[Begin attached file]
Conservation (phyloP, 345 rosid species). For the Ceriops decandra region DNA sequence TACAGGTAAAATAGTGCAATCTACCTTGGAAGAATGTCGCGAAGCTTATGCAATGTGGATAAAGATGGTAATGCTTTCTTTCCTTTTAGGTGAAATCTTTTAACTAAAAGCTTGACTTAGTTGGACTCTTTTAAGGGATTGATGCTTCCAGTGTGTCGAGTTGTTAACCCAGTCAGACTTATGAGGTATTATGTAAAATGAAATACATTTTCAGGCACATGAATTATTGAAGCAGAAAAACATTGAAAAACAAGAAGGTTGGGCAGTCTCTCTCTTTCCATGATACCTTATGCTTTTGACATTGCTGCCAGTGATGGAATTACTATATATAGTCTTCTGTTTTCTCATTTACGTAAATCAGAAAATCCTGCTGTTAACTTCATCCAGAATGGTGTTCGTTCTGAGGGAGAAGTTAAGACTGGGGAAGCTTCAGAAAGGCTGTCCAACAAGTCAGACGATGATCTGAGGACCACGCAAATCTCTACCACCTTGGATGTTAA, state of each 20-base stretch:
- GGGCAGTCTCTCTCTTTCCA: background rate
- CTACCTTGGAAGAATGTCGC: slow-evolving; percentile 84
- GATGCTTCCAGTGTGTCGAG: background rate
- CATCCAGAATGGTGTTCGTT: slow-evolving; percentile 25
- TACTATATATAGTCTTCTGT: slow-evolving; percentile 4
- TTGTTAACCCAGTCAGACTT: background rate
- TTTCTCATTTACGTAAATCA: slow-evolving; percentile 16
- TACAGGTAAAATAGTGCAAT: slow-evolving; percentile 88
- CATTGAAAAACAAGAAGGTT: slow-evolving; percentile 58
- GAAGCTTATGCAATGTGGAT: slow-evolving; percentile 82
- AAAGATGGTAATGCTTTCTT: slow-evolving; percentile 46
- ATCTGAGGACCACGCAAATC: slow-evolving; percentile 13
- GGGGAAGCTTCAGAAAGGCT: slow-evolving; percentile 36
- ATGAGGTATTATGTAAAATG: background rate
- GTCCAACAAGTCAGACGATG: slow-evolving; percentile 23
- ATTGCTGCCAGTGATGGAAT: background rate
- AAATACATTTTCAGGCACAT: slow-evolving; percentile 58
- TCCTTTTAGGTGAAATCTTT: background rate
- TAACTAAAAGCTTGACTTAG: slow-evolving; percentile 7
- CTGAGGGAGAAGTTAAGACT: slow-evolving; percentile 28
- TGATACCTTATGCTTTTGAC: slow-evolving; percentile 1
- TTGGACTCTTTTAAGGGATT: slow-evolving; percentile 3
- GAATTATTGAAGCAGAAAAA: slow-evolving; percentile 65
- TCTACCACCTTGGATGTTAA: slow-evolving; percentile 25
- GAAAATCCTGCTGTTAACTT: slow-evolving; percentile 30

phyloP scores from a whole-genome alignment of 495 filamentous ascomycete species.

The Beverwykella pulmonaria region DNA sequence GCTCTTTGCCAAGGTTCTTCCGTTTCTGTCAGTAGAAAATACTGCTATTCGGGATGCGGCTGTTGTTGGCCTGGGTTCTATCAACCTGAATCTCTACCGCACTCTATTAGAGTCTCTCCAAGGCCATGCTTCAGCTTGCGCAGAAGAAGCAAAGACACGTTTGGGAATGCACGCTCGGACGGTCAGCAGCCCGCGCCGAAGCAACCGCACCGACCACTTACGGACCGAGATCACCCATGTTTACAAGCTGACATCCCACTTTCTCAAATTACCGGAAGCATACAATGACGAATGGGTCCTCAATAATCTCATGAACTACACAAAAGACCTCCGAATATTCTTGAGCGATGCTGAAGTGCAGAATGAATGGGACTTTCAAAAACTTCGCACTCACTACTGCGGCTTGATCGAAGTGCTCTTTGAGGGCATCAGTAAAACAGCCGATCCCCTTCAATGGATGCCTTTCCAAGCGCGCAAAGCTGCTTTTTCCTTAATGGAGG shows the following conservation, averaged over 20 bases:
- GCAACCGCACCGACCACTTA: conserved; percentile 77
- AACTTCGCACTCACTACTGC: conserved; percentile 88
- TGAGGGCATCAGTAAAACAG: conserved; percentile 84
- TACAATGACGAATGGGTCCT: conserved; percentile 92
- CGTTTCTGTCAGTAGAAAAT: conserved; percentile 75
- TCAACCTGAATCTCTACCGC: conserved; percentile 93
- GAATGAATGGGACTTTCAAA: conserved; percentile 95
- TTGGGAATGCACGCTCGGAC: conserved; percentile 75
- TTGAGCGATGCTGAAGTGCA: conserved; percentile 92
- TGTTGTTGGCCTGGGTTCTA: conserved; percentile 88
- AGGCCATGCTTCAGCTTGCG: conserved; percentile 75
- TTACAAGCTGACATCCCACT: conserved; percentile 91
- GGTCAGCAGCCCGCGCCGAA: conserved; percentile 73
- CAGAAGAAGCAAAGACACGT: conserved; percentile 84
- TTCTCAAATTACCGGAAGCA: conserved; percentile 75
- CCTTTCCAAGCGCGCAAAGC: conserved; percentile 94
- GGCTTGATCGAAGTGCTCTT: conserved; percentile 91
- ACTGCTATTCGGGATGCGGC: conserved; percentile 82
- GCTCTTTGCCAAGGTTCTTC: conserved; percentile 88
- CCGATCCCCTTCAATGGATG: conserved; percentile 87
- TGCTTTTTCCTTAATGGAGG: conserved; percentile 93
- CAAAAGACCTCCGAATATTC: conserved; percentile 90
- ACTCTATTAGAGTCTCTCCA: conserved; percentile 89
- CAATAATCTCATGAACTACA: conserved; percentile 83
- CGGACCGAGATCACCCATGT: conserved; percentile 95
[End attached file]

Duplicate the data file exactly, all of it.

Conservation (phyloP, 345 rosid species). For the Ceriops decandra region DNA sequence TACAGGTAAAATAGTGCAATCTACCTTGGAAGAATGTCGCGAAGCTTATGCAATGTGGATAAAGATGGTAATGCTTTCTTTCCTTTTAGGTGAAATCTTTTAACTAAAAGCTTGACTTAGTTGGACTCTTTTAAGGGATTGATGCTTCCAGTGTGTCGAGTTGTTAACCCAGTCAGACTTATGAGGTATTATGTAAAATGAAATACATTTTCAGGCACATGAATTATTGAAGCAGAAAAACATTGAAAAACAAGAAGGTTGGGCAGTCTCTCTCTTTCCATGATACCTTATGCTTTTGACATTGCTGCCAGTGATGGAATTACTATATATAGTCTTCTGTTTTCTCATTTACGTAAATCAGAAAATCCTGCTGTTAACTTCATCCAGAATGGTGTTCGTTCTGAGGGAGAAGTTAAGACTGGGGAAGCTTCAGAAAGGCTGTCCAACAAGTCAGACGATGATCTGAGGACCACGCAAATCTCTACCACCTTGGATGTTAA, state of each 20-base stretch:
- GGGCAGTCTCTCTCTTTCCA: background rate
- CTACCTTGGAAGAATGTCGC: slow-evolving; percentile 84
- GATGCTTCCAGTGTGTCGAG: background rate
- CATCCAGAATGGTGTTCGTT: slow-evolving; percentile 25
- TACTATATATAGTCTTCTGT: slow-evolving; percentile 4
- TTGTTAACCCAGTCAGACTT: background rate
- TTTCTCATTTACGTAAATCA: slow-evolving; percentile 16
- TACAGGTAAAATAGTGCAAT: slow-evolving; percentile 88
- CATTGAAAAACAAGAAGGTT: slow-evolving; percentile 58
- GAAGCTTATGCAATGTGGAT: slow-evolving; percentile 82
- AAAGATGGTAATGCTTTCTT: slow-evolving; percentile 46
- ATCTGAGGACCACGCAAATC: slow-evolving; percentile 13
- GGGGAAGCTTCAGAAAGGCT: slow-evolving; percentile 36
- ATGAGGTATTATGTAAAATG: background rate
- GTCCAACAAGTCAGACGATG: slow-evolving; percentile 23
- ATTGCTGCCAGTGATGGAAT: background rate
- AAATACATTTTCAGGCACAT: slow-evolving; percentile 58
- TCCTTTTAGGTGAAATCTTT: background rate
- TAACTAAAAGCTTGACTTAG: slow-evolving; percentile 7
- CTGAGGGAGAAGTTAAGACT: slow-evolving; percentile 28
- TGATACCTTATGCTTTTGAC: slow-evolving; percentile 1
- TTGGACTCTTTTAAGGGATT: slow-evolving; percentile 3
- GAATTATTGAAGCAGAAAAA: slow-evolving; percentile 65
- TCTACCACCTTGGATGTTAA: slow-evolving; percentile 25
- GAAAATCCTGCTGTTAACTT: slow-evolving; percentile 30

phyloP scores from a whole-genome alignment of 495 filamentous ascomycete species.

The Beverwykella pulmonaria region DNA sequence GCTCTTTGCCAAGGTTCTTCCGTTTCTGTCAGTAGAAAATACTGCTATTCGGGATGCGGCTGTTGTTGGCCTGGGTTCTATCAACCTGAATCTCTACCGCACTCTATTAGAGTCTCTCCAAGGCCATGCTTCAGCTTGCGCAGAAGAAGCAAAGACACGTTTGGGAATGCACGCTCGGACGGTCAGCAGCCCGCGCCGAAGCAACCGCACCGACCACTTACGGACCGAGATCACCCATGTTTACAAGCTGACATCCCACTTTCTCAAATTACCGGAAGCATACAATGACGAATGGGTCCTCAATAATCTCATGAACTACACAAAAGACCTCCGAATATTCTTGAGCGATGCTGAAGTGCAGAATGAATGGGACTTTCAAAAACTTCGCACTCACTACTGCGGCTTGATCGAAGTGCTCTTTGAGGGCATCAGTAAAACAGCCGATCCCCTTCAATGGATGCCTTTCCAAGCGCGCAAAGCTGCTTTTTCCTTAATGGAGG shows the following conservation, averaged over 20 bases:
- GCAACCGCACCGACCACTTA: conserved; percentile 77
- AACTTCGCACTCACTACTGC: conserved; percentile 88
- TGAGGGCATCAGTAAAACAG: conserved; percentile 84
- TACAATGACGAATGGGTCCT: conserved; percentile 92
- CGTTTCTGTCAGTAGAAAAT: conserved; percentile 75
- TCAACCTGAATCTCTACCGC: conserved; percentile 93
- GAATGAATGGGACTTTCAAA: conserved; percentile 95
- TTGGGAATGCACGCTCGGAC: conserved; percentile 75
- TTGAGCGATGCTGAAGTGCA: conserved; percentile 92
- TGTTGTTGGCCTGGGTTCTA: conserved; percentile 88
- AGGCCATGCTTCAGCTTGCG: conserved; percentile 75
- TTACAAGCTGACATCCCACT: conserved; percentile 91
- GGTCAGCAGCCCGCGCCGAA: conserved; percentile 73
- CAGAAGAAGCAAAGACACGT: conserved; percentile 84
- TTCTCAAATTACCGGAAGCA: conserved; percentile 75
- CCTTTCCAAGCGCGCAAAGC: conserved; percentile 94
- GGCTTGATCGAAGTGCTCTT: conserved; percentile 91
- ACTGCTATTCGGGATGCGGC: conserved; percentile 82
- GCTCTTTGCCAAGGTTCTTC: conserved; percentile 88
- CCGATCCCCTTCAATGGATG: conserved; percentile 87
- TGCTTTTTCCTTAATGGAGG: conserved; percentile 93
- CAAAAGACCTCCGAATATTC: conserved; percentile 90
- ACTCTATTAGAGTCTCTCCA: conserved; percentile 89
- CAATAATCTCATGAACTACA: conserved; percentile 83
- CGGACCGAGATCACCCATGT: conserved; percentile 95